Pass device control circuit 401 which controls the conductivity of N402, P402 and N403 has three inputs. As already noted, the RASIN signal is applied to input IN3. The output signal CASIN from CE phases generator 12 (see FIG. 4) is applied via a line 13a to input IN4 of circuit 401. A user generated TOGGLE INPUT signal (Mode Selection) is applied to input IN5 of circuit 401 via a line 13b. The TOGGLE INPUT signal is derived by prefixed or customer supplied conditions which determine the mode of operation. Pass Device Control Circuit 401 produces two complementary output signals, d and dB, in response to the three input signals (RASIN, CASIN, TOGGLE INPUT) applied to its three inputs (IN3, IN4, IN5). The "d" output is applied to the gate electrode of N402 and the dB output is applied to the gates of P402 and N403.
The signals generated at nodes a1, a2, b1, c1, d, dB and on lines 13a and 13b are respectively identified by like numbered waveforms in FIG. 6.
When the RASIN signal is in the enable state (i.e., low or logic "0") as shown from time t2 to t4 for c1 of FIG. 6, it enables the row and column address latches 28 and 30 which in turn enables the read-out of a row of memory cells in memory array and sense amplifiers 34. When the RASIN signal returns to a high state, a "1", it causes the memory array to be placed in the precharge or standby condition.
IGFETs N402 and P402 are turned on at the same time and turned off at the same time by means of signals "d" and dB applied to their gate electrodes. The conduction path of IGFET N403 is connected between the input of Buffer 305 and ground and dB is applied to its gate whereby it functions to clamp the input of buffer 305 to ground when dB is high. That is, when the transmission gate 402 is disabled, N403 clamps the input of buffer 305 to ground.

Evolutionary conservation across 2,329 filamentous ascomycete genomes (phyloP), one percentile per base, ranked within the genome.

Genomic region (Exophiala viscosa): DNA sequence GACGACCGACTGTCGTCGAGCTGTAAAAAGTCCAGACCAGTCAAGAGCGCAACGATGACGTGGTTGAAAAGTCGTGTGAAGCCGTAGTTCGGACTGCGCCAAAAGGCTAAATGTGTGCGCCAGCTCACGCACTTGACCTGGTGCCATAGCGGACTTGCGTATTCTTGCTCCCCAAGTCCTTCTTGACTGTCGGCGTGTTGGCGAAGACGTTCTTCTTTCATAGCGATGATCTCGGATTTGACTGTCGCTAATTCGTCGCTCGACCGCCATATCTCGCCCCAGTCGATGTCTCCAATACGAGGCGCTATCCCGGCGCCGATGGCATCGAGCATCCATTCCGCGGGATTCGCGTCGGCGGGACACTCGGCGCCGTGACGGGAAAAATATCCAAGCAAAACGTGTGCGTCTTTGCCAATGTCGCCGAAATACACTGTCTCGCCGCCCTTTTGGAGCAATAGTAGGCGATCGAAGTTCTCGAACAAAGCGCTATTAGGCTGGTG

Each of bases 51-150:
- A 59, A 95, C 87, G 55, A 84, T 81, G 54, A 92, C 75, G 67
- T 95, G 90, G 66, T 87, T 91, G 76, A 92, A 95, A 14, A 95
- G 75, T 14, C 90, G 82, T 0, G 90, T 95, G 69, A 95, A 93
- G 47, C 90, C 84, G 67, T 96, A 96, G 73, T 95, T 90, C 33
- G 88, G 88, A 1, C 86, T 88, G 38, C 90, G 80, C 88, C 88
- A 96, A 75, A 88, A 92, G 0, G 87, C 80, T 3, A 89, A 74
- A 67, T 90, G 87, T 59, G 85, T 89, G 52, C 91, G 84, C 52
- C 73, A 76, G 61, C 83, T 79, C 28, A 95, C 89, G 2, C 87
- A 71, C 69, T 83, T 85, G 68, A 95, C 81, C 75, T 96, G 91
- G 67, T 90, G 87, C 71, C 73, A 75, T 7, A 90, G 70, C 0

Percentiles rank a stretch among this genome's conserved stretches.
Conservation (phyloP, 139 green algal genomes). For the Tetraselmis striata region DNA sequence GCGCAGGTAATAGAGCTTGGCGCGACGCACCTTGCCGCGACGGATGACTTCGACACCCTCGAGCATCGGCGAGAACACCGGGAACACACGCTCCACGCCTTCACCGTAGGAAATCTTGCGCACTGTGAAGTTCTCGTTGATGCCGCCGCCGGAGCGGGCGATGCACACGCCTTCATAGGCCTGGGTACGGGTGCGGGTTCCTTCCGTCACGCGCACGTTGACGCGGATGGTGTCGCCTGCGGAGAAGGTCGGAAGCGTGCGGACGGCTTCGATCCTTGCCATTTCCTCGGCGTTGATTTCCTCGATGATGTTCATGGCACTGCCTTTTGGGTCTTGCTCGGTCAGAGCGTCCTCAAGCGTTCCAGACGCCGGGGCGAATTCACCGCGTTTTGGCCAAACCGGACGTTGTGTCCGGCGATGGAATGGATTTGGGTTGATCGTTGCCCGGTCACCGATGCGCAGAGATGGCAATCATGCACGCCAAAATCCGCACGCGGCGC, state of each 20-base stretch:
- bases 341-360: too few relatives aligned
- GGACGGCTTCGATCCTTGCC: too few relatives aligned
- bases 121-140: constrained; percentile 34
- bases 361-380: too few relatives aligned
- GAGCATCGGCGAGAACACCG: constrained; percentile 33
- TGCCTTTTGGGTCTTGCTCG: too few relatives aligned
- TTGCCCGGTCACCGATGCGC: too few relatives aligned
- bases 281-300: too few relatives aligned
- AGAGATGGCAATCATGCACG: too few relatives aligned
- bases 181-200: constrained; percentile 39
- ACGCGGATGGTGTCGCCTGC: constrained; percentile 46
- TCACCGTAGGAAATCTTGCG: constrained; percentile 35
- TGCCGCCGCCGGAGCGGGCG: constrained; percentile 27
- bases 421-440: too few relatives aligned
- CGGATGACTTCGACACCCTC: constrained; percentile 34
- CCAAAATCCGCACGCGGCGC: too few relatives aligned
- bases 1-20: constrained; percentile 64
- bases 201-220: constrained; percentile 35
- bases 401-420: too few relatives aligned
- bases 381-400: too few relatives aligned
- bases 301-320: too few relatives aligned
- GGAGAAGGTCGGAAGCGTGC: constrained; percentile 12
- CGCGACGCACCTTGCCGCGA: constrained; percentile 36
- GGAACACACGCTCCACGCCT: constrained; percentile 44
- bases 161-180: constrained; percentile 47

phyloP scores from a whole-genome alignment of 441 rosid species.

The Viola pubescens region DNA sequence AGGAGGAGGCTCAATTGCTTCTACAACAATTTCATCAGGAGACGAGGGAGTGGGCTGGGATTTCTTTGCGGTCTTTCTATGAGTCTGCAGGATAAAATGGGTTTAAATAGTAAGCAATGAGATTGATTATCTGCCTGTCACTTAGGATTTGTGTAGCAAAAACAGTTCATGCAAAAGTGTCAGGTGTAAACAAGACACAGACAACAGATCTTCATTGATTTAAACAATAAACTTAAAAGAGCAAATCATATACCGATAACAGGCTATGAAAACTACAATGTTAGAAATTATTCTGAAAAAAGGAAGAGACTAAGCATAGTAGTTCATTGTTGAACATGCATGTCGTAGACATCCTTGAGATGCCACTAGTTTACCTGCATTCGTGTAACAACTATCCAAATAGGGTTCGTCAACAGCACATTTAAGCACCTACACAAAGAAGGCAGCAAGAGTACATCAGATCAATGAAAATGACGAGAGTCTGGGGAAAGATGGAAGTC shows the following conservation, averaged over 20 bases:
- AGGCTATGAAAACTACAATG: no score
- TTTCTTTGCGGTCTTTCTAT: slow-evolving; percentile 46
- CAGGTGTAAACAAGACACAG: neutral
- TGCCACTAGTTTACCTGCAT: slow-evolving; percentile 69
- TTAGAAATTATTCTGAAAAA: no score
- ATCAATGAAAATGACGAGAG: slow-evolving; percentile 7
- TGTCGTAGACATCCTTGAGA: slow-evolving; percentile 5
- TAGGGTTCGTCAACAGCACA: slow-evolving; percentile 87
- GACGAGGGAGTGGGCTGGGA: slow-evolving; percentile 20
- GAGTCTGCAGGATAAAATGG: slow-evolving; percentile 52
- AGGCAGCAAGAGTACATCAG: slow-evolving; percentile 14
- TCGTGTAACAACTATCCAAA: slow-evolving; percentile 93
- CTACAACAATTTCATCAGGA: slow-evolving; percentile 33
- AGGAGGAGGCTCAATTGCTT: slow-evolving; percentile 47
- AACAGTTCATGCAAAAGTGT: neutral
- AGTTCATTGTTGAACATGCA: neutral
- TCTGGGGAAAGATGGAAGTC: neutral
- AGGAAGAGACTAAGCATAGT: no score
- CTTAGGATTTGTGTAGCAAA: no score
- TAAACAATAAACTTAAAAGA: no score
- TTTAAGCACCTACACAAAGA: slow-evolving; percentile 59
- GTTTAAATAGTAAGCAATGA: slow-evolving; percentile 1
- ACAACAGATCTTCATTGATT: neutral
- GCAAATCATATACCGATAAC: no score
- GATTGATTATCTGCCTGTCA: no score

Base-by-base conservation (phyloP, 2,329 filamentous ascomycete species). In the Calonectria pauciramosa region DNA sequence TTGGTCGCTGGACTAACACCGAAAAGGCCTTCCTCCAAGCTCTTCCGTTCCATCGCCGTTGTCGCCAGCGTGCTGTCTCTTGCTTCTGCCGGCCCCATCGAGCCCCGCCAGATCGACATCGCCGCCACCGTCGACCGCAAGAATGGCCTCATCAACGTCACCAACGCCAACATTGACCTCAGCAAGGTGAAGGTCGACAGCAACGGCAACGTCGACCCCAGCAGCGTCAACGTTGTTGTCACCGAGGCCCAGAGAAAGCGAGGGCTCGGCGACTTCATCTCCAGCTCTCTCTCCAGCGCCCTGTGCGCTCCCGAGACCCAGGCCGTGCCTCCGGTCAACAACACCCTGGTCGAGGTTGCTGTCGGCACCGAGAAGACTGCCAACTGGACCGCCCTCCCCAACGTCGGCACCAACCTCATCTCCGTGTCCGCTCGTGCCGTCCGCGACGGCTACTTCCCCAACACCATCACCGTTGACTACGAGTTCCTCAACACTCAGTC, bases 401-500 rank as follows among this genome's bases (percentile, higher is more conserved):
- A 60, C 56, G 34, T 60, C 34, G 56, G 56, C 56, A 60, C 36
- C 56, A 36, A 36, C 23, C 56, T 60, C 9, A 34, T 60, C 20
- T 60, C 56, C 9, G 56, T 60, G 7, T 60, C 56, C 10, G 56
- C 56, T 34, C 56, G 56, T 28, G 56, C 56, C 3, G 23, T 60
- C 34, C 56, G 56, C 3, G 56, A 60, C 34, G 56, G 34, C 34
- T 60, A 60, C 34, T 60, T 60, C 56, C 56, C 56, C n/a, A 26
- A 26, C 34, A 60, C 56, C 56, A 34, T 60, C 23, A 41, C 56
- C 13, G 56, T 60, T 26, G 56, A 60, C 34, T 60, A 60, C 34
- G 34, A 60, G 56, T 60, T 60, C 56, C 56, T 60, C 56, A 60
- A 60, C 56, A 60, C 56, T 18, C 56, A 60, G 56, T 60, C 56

The operation of the RE phase generator circuit 100 of FIGS. 4 and 5 is best explained with reference to the waveform diagrams of FIG. 6. When the RAS signal goes to an enable condition, (i.e., low or logic "0") at time t0, the low RAS signal is coupled via transmission gate T402 to the input a2 of FAST RASIN buffer 305 causing a2 to go low at time t0. In response thereto, the FAST RASIN (FRASIN) signal at the output of BUFFER 305 goes low at time t1 as shown for b1 of FIG. 6. The low FRASIN signal (waveform b1) then enables address buffers 16, CE phases generator 12 and static register control 14.
The application of a low RAS signal at time t0 and a low FRASIN signal at time t1 to the two inputs of the buffer 303 causes the RASIN signal at the output of the buffer 303 to go low at time t2 as shown for waveform c1 in FIG. 6. The low RASIN signal applied to the control circuits 28 and 30 of the memory array 34 enables the read-out of the contents of a row of the memory array onto the bit lines of the array. Following the RAS signal going high at time t4, the RASIN enable condition terminates at time t5, at which time the memory array 34 is placed in the precharge or standby condition.